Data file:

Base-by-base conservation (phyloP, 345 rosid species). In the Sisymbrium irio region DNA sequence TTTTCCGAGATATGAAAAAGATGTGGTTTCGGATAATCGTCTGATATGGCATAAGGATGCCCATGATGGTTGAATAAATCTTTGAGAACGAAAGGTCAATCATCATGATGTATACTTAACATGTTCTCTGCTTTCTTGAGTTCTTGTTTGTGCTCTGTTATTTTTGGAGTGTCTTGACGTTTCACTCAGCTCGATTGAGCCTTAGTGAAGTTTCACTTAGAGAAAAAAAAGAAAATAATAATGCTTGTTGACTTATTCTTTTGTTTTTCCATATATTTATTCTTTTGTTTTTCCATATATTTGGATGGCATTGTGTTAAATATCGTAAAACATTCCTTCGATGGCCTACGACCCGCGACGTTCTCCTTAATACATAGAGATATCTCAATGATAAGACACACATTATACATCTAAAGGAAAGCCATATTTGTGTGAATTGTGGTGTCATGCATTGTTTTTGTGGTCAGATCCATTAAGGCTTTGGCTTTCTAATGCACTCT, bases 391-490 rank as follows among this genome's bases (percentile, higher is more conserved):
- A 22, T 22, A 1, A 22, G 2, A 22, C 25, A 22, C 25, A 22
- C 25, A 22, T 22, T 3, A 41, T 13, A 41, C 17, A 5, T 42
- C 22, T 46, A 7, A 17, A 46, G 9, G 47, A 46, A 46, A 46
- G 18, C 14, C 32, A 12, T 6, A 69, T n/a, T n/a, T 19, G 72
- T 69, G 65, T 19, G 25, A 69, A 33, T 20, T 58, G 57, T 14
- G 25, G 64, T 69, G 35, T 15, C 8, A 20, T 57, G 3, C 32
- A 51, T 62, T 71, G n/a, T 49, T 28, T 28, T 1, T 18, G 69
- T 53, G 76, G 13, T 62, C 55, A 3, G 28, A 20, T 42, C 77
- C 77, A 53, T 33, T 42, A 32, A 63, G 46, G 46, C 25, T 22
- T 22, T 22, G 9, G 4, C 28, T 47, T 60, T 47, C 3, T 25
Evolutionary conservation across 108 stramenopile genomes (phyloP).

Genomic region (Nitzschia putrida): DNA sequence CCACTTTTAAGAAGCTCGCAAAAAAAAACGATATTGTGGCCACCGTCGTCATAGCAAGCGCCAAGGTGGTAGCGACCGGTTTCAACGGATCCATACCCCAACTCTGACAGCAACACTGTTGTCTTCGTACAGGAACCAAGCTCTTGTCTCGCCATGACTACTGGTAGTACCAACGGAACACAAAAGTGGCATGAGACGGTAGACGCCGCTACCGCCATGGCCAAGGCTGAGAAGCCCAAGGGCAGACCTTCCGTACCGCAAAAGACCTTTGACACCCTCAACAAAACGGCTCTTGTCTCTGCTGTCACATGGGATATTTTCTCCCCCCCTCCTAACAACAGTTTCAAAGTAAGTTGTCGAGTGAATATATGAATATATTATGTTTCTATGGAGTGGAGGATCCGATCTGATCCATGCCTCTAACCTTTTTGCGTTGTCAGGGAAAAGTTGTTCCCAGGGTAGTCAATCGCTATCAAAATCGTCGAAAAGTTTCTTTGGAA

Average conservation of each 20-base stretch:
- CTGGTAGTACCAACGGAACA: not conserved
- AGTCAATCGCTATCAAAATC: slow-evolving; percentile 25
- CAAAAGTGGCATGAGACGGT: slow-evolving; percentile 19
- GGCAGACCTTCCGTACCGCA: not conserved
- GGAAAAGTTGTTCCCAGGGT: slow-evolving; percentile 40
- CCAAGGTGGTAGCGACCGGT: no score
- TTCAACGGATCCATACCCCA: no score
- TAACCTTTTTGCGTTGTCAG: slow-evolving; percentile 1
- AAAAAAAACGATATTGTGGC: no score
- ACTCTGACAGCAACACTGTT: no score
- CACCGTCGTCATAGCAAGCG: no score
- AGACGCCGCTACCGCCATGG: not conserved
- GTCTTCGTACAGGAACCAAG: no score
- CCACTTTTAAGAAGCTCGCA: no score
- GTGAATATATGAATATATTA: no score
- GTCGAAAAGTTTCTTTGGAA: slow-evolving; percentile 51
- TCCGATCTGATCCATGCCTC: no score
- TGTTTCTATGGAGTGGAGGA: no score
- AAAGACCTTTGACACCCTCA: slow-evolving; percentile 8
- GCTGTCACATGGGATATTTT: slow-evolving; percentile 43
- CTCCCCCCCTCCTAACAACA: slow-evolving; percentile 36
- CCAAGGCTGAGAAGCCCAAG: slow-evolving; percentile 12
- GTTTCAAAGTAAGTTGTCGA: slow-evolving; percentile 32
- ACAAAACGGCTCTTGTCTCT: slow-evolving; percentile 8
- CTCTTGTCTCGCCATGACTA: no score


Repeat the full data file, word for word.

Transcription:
Base-by-base conservation (phyloP, 345 rosid species). In the Sisymbrium irio region DNA sequence TTTTCCGAGATATGAAAAAGATGTGGTTTCGGATAATCGTCTGATATGGCATAAGGATGCCCATGATGGTTGAATAAATCTTTGAGAACGAAAGGTCAATCATCATGATGTATACTTAACATGTTCTCTGCTTTCTTGAGTTCTTGTTTGTGCTCTGTTATTTTTGGAGTGTCTTGACGTTTCACTCAGCTCGATTGAGCCTTAGTGAAGTTTCACTTAGAGAAAAAAAAGAAAATAATAATGCTTGTTGACTTATTCTTTTGTTTTTCCATATATTTATTCTTTTGTTTTTCCATATATTTGGATGGCATTGTGTTAAATATCGTAAAACATTCCTTCGATGGCCTACGACCCGCGACGTTCTCCTTAATACATAGAGATATCTCAATGATAAGACACACATTATACATCTAAAGGAAAGCCATATTTGTGTGAATTGTGGTGTCATGCATTGTTTTTGTGGTCAGATCCATTAAGGCTTTGGCTTTCTAATGCACTCT, bases 391-490 rank as follows among this genome's bases (percentile, higher is more conserved):
- A 22, T 22, A 1, A 22, G 2, A 22, C 25, A 22, C 25, A 22
- C 25, A 22, T 22, T 3, A 41, T 13, A 41, C 17, A 5, T 42
- C 22, T 46, A 7, A 17, A 46, G 9, G 47, A 46, A 46, A 46
- G 18, C 14, C 32, A 12, T 6, A 69, T n/a, T n/a, T 19, G 72
- T 69, G 65, T 19, G 25, A 69, A 33, T 20, T 58, G 57, T 14
- G 25, G 64, T 69, G 35, T 15, C 8, A 20, T 57, G 3, C 32
- A 51, T 62, T 71, G n/a, T 49, T 28, T 28, T 1, T 18, G 69
- T 53, G 76, G 13, T 62, C 55, A 3, G 28, A 20, T 42, C 77
- C 77, A 53, T 33, T 42, A 32, A 63, G 46, G 46, C 25, T 22
- T 22, T 22, G 9, G 4, C 28, T 47, T 60, T 47, C 3, T 25
Evolutionary conservation across 108 stramenopile genomes (phyloP).

Genomic region (Nitzschia putrida): DNA sequence CCACTTTTAAGAAGCTCGCAAAAAAAAACGATATTGTGGCCACCGTCGTCATAGCAAGCGCCAAGGTGGTAGCGACCGGTTTCAACGGATCCATACCCCAACTCTGACAGCAACACTGTTGTCTTCGTACAGGAACCAAGCTCTTGTCTCGCCATGACTACTGGTAGTACCAACGGAACACAAAAGTGGCATGAGACGGTAGACGCCGCTACCGCCATGGCCAAGGCTGAGAAGCCCAAGGGCAGACCTTCCGTACCGCAAAAGACCTTTGACACCCTCAACAAAACGGCTCTTGTCTCTGCTGTCACATGGGATATTTTCTCCCCCCCTCCTAACAACAGTTTCAAAGTAAGTTGTCGAGTGAATATATGAATATATTATGTTTCTATGGAGTGGAGGATCCGATCTGATCCATGCCTCTAACCTTTTTGCGTTGTCAGGGAAAAGTTGTTCCCAGGGTAGTCAATCGCTATCAAAATCGTCGAAAAGTTTCTTTGGAA

Average conservation of each 20-base stretch:
- CTGGTAGTACCAACGGAACA: not conserved
- AGTCAATCGCTATCAAAATC: slow-evolving; percentile 25
- CAAAAGTGGCATGAGACGGT: slow-evolving; percentile 19
- GGCAGACCTTCCGTACCGCA: not conserved
- GGAAAAGTTGTTCCCAGGGT: slow-evolving; percentile 40
- CCAAGGTGGTAGCGACCGGT: no score
- TTCAACGGATCCATACCCCA: no score
- TAACCTTTTTGCGTTGTCAG: slow-evolving; percentile 1
- AAAAAAAACGATATTGTGGC: no score
- ACTCTGACAGCAACACTGTT: no score
- CACCGTCGTCATAGCAAGCG: no score
- AGACGCCGCTACCGCCATGG: not conserved
- GTCTTCGTACAGGAACCAAG: no score
- CCACTTTTAAGAAGCTCGCA: no score
- GTGAATATATGAATATATTA: no score
- GTCGAAAAGTTTCTTTGGAA: slow-evolving; percentile 51
- TCCGATCTGATCCATGCCTC: no score
- TGTTTCTATGGAGTGGAGGA: no score
- AAAGACCTTTGACACCCTCA: slow-evolving; percentile 8
- GCTGTCACATGGGATATTTT: slow-evolving; percentile 43
- CTCCCCCCCTCCTAACAACA: slow-evolving; percentile 36
- CCAAGGCTGAGAAGCCCAAG: slow-evolving; percentile 12
- GTTTCAAAGTAAGTTGTCGA: slow-evolving; percentile 32
- ACAAAACGGCTCTTGTCTCT: slow-evolving; percentile 8
- CTCTTGTCTCGCCATGACTA: no score